Highlights: this is a low stakes, low-angst read. If you want to spend an afternoon or two escaping, this book works. McMurray does a good job with the physical intimacy. Also, Anthony was an A+ side character. I enjoyed all of the side story/plot about the drag scene in New York.
Trigger warning: this is never depicted but See the Light (the musical itself) contains a school shooting story line.
This is one of the rare instances where Jude and I disagree on a book, I think.
What I loved about See the Light – other than it has a forced close proximity/best friends to lovers storyline – was the setting in the theater world. Kate McMurray described this with so much detail and I enjoyed learning about the Broadway world as much as I loved getting to know Jeremy and Max. One of my favorite things about it was that we got the know the backstage and stage make-up world with Max and the on-stage bit with Jeremy.
Jeremy and Max grew up together and have been best friends ever since. Unbeknownst to Jeremy Max has had a crush on Jeremy for ages but never had the courage to tell him. When Jeremy’s boyfriends breaks up with him and throws him out of their shared apartment Jeremy is desperately in need of a new place to live. Luckily Max offers Jeremy to move in with him. Cue feelings flaring up again! Being this close together brings back Max’s feeling full force but he still can’t bring himself to tell Jeremy how he feels.
On more than one occasion I wanted to shake Max because it is so, so obvious that Jeremy has real feelings for Max and it’s not just a rebound thing. But because Max is too afraid of losing the friendship between them – which is somewhat understandable – he keeps Jeremy at arms length and *exasperated sigh* I just wanted to shake some sense into him!
That back and forth and total lack of communication between Jeremy and Max started to bother me at some point in the story. Overall I *love* when characters can make me tear my hair out (figuratively speaking of course) because they’re just. so. stubborn. and won’t talk. And up until a certain point I was really enjoying that aspect of See the Light but right before they got their heads out of their asses I felt like it was getting a bit too much and that it slowed the whole story down. Otherwise though I really, really enjoyed the book. Especially when they finally both came to their senses. Their HEA was cute and sweet; definitely what they deserved after all the back and forth!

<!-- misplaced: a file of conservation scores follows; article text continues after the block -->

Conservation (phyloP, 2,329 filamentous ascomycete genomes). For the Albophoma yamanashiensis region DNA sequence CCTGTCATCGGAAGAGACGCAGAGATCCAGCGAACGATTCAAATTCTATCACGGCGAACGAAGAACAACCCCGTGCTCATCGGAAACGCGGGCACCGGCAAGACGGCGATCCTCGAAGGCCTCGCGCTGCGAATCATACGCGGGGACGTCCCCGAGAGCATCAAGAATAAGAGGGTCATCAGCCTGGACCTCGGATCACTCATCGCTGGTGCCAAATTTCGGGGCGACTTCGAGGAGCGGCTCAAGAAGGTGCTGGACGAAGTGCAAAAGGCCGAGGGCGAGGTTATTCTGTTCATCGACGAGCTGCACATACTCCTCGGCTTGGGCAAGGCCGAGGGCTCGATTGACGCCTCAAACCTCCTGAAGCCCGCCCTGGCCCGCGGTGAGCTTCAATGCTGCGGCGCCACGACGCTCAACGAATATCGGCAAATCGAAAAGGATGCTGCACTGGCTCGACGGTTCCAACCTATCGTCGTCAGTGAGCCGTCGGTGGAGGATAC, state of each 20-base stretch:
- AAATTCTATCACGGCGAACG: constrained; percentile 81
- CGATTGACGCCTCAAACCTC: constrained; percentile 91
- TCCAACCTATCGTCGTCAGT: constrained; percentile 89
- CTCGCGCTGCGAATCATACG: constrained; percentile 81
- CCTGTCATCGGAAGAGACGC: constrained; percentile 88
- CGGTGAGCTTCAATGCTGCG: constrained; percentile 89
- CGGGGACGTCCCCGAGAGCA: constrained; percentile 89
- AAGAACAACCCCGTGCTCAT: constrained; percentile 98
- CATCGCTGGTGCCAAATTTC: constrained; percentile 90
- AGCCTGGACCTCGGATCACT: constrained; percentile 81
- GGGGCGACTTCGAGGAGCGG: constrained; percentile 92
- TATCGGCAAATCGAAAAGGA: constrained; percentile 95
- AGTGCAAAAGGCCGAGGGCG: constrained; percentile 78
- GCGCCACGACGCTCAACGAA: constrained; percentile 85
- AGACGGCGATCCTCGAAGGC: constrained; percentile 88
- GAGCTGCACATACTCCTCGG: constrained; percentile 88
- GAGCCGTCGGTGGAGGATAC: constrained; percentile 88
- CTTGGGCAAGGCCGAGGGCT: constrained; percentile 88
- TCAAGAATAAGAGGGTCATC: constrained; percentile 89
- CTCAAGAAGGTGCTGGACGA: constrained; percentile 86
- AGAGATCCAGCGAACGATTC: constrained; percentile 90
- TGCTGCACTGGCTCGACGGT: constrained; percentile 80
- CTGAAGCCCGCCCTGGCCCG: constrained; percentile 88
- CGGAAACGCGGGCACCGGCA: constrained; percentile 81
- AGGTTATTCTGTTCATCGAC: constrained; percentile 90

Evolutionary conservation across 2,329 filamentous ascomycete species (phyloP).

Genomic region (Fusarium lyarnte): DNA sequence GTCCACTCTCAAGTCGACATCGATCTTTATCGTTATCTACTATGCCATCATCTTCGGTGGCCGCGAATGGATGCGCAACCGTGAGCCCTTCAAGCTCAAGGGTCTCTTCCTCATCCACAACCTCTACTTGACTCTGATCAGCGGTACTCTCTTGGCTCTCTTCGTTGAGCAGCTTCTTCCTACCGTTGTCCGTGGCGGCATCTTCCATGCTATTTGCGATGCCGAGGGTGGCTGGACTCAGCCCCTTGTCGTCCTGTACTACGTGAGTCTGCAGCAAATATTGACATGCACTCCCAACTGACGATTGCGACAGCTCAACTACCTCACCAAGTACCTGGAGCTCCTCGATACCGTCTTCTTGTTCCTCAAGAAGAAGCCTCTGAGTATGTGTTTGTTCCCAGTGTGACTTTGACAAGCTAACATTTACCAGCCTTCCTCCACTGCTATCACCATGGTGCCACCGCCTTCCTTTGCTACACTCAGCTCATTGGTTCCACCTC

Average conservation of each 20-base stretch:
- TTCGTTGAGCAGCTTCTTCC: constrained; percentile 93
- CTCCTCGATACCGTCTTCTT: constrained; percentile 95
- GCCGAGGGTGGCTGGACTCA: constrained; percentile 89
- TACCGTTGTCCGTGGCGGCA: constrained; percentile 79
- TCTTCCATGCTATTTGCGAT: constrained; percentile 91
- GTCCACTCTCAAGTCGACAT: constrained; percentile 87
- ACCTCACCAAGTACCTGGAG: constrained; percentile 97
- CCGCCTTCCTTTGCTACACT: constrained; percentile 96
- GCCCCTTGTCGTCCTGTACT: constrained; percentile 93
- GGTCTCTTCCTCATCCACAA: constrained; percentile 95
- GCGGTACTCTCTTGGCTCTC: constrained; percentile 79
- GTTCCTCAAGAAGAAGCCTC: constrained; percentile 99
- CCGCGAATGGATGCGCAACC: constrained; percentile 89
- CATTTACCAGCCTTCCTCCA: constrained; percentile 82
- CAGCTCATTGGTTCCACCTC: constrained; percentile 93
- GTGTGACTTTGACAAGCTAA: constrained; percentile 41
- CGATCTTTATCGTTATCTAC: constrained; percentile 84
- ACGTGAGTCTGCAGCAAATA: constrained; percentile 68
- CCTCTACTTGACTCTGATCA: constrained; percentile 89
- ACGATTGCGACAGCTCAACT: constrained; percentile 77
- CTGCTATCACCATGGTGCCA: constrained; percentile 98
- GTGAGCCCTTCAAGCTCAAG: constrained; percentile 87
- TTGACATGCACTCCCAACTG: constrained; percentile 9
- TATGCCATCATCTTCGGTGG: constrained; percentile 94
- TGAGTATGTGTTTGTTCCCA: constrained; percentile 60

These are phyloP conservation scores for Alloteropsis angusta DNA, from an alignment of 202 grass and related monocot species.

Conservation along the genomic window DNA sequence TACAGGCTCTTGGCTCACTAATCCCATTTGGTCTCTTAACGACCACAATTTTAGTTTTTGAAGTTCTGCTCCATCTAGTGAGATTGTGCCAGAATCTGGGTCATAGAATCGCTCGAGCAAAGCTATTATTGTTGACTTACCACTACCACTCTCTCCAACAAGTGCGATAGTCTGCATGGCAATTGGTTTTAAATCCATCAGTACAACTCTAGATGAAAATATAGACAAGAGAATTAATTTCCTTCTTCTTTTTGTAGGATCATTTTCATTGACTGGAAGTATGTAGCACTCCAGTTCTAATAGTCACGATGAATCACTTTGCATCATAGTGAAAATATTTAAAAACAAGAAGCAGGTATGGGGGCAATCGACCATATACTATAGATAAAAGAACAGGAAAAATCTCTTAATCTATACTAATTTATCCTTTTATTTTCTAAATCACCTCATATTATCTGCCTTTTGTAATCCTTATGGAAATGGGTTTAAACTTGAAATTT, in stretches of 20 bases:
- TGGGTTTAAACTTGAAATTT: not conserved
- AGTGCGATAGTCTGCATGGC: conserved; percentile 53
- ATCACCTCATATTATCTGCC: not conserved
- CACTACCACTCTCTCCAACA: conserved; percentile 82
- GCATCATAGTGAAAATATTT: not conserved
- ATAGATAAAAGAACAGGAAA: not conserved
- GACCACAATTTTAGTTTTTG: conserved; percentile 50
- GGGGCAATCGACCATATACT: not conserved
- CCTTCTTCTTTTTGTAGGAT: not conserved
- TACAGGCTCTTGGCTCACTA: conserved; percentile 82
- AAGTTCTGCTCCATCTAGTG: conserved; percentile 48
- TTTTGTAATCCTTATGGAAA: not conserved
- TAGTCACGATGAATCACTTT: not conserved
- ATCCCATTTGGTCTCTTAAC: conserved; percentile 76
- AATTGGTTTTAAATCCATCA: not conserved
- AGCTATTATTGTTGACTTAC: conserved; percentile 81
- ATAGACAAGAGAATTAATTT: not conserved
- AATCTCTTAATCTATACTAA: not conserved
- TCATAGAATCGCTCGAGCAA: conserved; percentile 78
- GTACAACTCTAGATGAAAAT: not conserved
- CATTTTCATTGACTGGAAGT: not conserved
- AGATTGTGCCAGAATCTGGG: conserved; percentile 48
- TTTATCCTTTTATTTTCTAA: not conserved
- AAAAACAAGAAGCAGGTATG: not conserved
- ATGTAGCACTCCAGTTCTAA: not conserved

A good friends to lovers romance is my kryptonite and coupled with forced proximity that shit becomes irresistible for me. See the Light definitely hit a lot of my buttons just right so that all in all this was a solid 4 star read for me.
Kate McMurray writes smart romantic fiction. She likes creating stories that are brainy, funny, and of course sexy, with regular guy characters and urban sensibilities. She advocates for romance stories by and for everyone. When she’s not writing, she edits textbooks, watches baseball, plays violin, crafts things out of yarn, and wears a lot of cute dresses. She lives in Brooklyn, NY, with two cats and too many books.
Jude Sierra is a Latinx poet, author, academic and mother who began her writing career at the age of eight when she immortalized her summer vacation with ten entries in a row that read “pool+tv”. Jude began writing long-form fiction by tackling her first National Novel Writing Month project in 2007.
Jude is currently working toward her PhD in Writing and Rhetoric, looking at the intersections of Queer, Feminist and Pop Culture Studies. She also works as an LGBTQAI+ book reviewer for Queer Books Unbound. Her novels include Hush, What it Takes, and Idlewild, a contemporary queer romance set in Detroit’s renaissance, which was named a Best Book of 2016 by Kirkus Reviews. Her most recent novel A Tiny Piece of Something Greater was released in May of 2018. Shadows you Left, a co-written novel with Taylor Brooke will arrive spring of 2019 from Entangled Press.